New Jersey’s state government gives businesses billions of dollars in grants, loans and tax breaks to create or save jobs. And every dollar has to be strictly accounted for. It’s the law. Supposedly.
President Obama’s budget includes several important improvements to the pro-work Earned Income Tax Credit (EITC) and Child Tax Credit (CTC) that would impact more than 750,000 low-wage New Jersey workers. The tax-credit changes would reduce poverty among low-wage workers and their families, reduce income inequality, strengthen work incentives and give a boost to New Jersey’s economy.
When the governor delivered his proposed budget for the fiscal year that begins on July 1 (FY 2015), he also released updated information on this year’s budget, most importantly acknowledging that the state is facing a nearly $800 million shortfall.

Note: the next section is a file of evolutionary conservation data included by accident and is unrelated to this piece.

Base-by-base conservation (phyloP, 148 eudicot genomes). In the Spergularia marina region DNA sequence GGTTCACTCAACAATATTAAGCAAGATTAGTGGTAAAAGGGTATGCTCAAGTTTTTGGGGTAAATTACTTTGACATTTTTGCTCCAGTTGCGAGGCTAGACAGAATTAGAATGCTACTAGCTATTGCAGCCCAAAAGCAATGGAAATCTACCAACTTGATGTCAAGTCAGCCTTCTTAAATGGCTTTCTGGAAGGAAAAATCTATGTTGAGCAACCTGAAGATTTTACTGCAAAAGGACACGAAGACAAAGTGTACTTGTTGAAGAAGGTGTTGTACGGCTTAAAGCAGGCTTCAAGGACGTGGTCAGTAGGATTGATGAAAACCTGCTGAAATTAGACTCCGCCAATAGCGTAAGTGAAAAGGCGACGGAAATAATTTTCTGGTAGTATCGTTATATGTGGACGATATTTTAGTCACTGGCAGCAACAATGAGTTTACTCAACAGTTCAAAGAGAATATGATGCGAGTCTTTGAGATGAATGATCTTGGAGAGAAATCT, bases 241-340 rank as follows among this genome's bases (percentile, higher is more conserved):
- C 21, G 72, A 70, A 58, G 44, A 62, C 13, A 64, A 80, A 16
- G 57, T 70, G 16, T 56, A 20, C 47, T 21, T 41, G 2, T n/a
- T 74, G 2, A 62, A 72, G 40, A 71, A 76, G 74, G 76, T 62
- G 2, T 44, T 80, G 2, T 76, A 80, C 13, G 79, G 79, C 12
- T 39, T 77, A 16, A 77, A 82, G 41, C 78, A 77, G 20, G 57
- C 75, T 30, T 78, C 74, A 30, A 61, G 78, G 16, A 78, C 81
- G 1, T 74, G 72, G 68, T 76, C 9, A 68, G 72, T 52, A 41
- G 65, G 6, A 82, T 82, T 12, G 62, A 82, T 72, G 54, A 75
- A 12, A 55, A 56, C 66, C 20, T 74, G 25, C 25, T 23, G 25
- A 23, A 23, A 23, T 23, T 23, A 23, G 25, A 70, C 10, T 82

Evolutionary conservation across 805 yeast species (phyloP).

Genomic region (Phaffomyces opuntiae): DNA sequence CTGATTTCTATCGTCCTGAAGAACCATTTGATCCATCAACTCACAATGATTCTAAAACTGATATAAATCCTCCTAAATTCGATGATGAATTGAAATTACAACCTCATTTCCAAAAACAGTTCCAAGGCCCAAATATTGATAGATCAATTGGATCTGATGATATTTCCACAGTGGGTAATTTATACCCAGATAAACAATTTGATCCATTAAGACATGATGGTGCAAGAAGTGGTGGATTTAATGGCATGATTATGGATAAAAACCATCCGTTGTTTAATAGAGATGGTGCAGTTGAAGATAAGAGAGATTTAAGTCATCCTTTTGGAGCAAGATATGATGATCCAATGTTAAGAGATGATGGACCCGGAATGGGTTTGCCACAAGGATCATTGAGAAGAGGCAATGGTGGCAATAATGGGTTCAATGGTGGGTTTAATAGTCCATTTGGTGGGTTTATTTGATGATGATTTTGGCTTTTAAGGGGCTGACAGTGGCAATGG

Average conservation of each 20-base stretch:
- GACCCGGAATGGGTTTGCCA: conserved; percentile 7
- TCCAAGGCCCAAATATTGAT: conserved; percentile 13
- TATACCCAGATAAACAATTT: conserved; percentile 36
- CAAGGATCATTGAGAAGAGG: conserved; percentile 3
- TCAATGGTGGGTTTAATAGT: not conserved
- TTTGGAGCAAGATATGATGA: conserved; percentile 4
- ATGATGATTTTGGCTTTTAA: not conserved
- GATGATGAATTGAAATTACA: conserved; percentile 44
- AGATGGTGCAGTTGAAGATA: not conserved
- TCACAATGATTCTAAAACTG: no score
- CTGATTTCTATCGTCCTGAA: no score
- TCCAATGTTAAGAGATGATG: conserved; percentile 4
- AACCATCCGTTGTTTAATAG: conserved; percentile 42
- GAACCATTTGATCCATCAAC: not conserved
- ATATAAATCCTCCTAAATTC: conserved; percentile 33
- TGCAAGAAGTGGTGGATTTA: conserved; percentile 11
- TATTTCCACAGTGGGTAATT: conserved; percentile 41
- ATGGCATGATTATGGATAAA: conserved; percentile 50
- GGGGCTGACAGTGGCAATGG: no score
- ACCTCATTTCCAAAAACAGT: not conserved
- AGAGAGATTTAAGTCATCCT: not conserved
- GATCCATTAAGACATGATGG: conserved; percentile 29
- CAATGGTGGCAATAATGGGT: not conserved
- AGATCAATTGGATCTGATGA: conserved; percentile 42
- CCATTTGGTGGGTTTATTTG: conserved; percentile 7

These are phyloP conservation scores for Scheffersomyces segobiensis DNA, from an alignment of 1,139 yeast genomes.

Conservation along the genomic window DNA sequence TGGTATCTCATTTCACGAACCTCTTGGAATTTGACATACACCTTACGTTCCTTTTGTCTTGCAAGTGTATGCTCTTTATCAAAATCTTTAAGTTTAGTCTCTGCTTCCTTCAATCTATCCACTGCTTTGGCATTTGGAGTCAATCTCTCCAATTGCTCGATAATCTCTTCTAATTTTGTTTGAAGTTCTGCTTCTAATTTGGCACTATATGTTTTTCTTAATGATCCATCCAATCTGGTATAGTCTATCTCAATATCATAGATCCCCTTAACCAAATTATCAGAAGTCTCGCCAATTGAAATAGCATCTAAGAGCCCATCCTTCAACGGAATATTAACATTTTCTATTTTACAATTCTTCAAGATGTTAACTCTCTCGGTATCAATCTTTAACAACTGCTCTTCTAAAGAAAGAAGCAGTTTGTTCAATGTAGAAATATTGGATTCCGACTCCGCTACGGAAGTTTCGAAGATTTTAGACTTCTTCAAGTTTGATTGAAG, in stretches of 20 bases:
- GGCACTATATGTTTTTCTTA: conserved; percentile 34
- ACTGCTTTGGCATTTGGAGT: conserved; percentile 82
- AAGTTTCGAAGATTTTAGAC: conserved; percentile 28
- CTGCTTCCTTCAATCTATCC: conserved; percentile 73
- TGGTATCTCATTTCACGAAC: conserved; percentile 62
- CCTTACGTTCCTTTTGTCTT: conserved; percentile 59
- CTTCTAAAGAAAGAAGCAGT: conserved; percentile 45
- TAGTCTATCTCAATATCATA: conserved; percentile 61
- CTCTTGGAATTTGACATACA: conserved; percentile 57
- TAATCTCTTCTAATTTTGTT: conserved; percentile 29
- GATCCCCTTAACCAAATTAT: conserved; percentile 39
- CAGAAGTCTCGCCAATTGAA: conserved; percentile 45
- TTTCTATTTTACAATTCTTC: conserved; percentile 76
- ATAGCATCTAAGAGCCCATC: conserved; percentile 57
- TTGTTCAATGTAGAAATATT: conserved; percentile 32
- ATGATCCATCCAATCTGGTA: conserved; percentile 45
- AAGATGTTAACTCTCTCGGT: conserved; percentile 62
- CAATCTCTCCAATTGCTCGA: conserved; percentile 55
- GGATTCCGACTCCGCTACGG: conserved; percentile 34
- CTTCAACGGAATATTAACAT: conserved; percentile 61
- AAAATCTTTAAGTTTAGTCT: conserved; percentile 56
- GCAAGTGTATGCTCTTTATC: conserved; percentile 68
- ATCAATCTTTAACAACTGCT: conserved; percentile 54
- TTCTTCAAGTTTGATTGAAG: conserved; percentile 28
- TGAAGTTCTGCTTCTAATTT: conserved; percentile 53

“Exodus on the Parkway,” a new 36-page paper on the impact of tax rates on New Jersey’s economic health begins by noting that it “does not provide proof or hard evidence that high income or high net worth residents are leaving New Jersey because of high tax rates.”
The governor put New Jersey’s pension obligations front and center in his budget address, sounding the alarm about a “crisis” that the pension (and health benefit and debt) payments are creating for the state’s fiscal health. But close budget observers may have noticed an odd tidbit: the proposed budget includes only $2.25 billion in pension payments, not the $2.4 billion announced earlier. An obscure new report may explain why.